Children of those with substance use disorders are often the silent victims of addiction. Drug use in the home of a young child can take an emotional, psychological, and physical toll on them that changes the course of their future. When someone is dealing with their addiction, they are often too preoccupied with the drug’s hold over them to realize their child may be hurting or taking on many of their burdens. Children can sometimes be put in the position to “become the adult” in a home where drug use is rampant and miss out on key developmental experiences that children should go through. Instead, they are faced with very stressful and damaging experiences in relation to drug use that can stick with them for a lifetime.
- According to SAMHSA, 1 in 8 children (8.7 million) aged 17 or younger lived in households with at least one parent who had a past year substance use disorder.
- The rate of 1 in 8 children having at least one parent with a SUD (substance use disorder) was consistent across four age groups ranging from younger than 3 years to adolescents aged 12 to 17.
- An annual average of 464,000 children aged 0 to 2, 413,000 children aged 3 to 5, 718,000 children aged 6 to 11, and 500,000 children aged 12 to 17 lived with at least one parent with an illicit drug use disorder.
- According to 2014 NSDUH data, over 20 million adults aged 18 or older had an SUD, including data on 16.3 million with an alcohol use disorder and 6.2 million with an illicit drug use disorder
- Only 7.6 percent of adults with SUD received substance use treatment in the past year
When a parent or guardian of a child is focused on their drug use, a child can often experience forms of neglect that can cause emotional damage. As a child develops, they begin to experience different emotions for the first time and don’t always have the capacity to understand what they’re feeling. For a child that is being exposed to drug use and the neglect that often comes with it, they will start to feel emotions like distrust, disconnection, and resentment for their parents or guardians at a very early age.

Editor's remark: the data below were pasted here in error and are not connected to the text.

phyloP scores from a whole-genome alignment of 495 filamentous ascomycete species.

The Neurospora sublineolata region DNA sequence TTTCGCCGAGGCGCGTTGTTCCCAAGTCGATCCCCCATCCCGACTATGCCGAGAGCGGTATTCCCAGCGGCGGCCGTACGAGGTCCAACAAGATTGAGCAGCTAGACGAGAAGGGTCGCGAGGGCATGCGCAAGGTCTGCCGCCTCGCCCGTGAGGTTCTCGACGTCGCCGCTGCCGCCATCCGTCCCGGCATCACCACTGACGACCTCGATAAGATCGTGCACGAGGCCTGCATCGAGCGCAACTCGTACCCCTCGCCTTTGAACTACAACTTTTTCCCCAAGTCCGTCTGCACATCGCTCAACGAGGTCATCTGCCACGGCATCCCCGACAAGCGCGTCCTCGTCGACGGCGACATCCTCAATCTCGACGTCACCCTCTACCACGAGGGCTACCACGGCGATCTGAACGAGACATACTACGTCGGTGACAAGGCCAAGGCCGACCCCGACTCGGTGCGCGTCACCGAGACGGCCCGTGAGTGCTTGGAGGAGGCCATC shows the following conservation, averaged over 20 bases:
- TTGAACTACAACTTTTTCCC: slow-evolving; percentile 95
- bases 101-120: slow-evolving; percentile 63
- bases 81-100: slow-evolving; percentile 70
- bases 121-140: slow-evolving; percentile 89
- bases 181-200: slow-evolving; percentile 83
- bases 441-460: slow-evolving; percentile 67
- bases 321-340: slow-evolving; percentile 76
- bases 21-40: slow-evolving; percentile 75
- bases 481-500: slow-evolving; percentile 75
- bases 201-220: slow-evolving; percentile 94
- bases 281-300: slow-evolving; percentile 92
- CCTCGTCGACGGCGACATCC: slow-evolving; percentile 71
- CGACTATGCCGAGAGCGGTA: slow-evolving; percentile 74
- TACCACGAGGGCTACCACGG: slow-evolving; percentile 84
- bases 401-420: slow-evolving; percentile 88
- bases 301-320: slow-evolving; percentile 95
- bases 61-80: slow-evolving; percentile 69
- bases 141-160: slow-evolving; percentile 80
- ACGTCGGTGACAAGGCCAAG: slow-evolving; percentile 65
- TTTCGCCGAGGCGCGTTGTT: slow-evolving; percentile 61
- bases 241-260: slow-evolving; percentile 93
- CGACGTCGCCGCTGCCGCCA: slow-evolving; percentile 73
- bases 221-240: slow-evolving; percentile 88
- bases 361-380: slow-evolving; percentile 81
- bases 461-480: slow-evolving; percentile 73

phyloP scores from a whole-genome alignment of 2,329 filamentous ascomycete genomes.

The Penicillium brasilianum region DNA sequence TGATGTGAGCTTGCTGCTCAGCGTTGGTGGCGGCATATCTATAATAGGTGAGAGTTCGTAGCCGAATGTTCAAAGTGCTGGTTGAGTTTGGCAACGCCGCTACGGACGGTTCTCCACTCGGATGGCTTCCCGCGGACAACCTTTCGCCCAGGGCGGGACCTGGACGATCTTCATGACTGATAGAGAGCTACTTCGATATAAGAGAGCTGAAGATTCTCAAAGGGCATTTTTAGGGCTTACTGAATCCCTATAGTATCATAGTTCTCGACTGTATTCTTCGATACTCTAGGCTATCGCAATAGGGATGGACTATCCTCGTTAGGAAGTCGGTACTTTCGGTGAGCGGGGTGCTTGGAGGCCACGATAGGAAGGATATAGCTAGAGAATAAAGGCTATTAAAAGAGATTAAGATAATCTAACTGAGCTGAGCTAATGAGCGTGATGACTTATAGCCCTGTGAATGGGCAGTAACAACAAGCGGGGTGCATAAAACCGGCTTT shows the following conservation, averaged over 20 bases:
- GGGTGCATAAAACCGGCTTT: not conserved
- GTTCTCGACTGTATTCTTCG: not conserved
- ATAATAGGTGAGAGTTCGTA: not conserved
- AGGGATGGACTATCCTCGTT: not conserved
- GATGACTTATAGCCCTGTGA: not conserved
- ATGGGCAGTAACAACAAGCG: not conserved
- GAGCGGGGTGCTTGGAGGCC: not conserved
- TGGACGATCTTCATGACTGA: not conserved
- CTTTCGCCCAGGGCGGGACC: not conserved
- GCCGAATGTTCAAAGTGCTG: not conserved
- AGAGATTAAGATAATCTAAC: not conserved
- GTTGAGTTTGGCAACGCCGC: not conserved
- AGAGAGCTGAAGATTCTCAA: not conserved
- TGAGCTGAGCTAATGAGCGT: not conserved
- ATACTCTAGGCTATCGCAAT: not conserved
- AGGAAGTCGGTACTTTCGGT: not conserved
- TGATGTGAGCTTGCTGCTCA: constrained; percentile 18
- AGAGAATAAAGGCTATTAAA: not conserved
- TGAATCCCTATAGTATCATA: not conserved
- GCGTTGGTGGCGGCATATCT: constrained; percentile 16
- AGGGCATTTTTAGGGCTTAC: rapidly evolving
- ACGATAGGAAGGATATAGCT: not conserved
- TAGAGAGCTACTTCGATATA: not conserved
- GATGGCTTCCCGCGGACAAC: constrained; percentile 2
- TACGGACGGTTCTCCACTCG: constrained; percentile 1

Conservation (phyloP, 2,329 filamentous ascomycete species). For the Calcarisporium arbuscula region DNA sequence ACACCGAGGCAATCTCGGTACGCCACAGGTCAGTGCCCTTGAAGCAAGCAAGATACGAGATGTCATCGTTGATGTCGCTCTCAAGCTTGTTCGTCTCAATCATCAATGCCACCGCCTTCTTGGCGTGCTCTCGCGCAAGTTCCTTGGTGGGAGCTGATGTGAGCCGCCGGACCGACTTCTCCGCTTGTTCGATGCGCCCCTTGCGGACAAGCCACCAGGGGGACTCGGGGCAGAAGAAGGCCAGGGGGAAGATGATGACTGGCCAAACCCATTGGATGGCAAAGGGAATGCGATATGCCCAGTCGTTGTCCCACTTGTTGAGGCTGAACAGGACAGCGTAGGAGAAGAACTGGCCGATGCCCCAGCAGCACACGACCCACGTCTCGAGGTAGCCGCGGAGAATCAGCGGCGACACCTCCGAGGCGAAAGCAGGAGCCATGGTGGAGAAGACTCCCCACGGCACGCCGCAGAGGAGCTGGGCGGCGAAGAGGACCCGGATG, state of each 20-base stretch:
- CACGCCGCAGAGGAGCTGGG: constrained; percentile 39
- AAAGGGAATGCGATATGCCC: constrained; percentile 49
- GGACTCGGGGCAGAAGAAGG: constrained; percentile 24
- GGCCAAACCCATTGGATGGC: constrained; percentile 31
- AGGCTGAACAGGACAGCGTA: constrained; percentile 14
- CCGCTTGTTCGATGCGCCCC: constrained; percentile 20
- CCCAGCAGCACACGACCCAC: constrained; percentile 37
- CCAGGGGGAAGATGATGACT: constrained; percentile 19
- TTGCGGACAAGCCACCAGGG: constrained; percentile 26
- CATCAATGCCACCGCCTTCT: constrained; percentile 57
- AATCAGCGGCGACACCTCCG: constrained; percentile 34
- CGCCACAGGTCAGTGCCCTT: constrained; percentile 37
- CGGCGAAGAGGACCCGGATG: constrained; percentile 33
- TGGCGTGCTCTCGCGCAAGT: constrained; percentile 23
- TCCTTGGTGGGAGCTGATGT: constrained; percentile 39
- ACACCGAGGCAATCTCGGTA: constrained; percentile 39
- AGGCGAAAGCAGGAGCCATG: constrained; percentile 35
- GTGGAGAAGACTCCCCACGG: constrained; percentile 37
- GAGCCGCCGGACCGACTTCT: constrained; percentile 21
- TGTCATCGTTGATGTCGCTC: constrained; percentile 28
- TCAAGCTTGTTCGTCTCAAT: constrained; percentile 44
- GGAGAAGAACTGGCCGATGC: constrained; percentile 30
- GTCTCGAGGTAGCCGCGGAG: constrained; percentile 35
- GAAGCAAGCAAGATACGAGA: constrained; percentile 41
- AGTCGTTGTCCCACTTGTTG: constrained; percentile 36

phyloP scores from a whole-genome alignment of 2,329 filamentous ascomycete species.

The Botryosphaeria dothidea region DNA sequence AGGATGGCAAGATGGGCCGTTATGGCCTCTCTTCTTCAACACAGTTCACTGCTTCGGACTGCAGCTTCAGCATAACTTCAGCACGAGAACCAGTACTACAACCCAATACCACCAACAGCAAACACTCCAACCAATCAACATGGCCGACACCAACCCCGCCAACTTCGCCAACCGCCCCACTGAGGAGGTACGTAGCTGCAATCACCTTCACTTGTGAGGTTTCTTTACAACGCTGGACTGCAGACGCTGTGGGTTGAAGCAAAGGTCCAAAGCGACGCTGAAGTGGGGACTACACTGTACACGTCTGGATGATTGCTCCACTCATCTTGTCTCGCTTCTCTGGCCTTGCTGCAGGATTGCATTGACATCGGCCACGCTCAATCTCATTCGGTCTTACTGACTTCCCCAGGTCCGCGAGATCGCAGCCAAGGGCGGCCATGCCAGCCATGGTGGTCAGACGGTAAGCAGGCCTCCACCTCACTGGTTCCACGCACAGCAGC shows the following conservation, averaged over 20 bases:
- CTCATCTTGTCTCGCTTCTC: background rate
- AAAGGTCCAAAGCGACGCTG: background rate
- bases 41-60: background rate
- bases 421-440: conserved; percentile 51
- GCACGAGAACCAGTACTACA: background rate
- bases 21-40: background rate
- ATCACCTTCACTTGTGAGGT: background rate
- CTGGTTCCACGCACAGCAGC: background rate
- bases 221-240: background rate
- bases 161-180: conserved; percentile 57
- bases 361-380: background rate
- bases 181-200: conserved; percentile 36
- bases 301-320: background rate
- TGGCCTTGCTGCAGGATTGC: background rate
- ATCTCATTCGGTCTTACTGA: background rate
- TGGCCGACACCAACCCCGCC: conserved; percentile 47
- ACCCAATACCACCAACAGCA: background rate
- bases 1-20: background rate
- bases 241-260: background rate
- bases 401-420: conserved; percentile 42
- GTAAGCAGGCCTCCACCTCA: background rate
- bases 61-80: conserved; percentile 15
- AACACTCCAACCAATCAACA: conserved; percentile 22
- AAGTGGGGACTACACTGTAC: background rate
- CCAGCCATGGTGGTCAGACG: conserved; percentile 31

Addiction can take a very heavy toll on child and parent bonding, even starting from birth if the parent is often busy misusing drugs or is too intoxicated to engage with their child. Babies and children communicate in very fundamental ways, and typically will laugh or cry to express their dispositions. Parents who aren’t able to connect with their child’s inner emotions due to being preoccupied with their drug use can cause a child to build behavioral patterns that can negatively impact them in the future as adults, including codependency and trust issues.
When a child is emotionally underdeveloped, they will usually end up dealing with issues with lack of remorse or empathy where it should be applied, causing them to potentially make poor decisions. Sometimes they may grow up with depression and other mental illnesses due to growing up in an unstable home environment. Children who had to take on the “adult” role in their home in later childhood can also become heavily affected by anxiety and stress that they will carry on into adulthood due to the trauma from exposure to drug-related incidents in their childhood.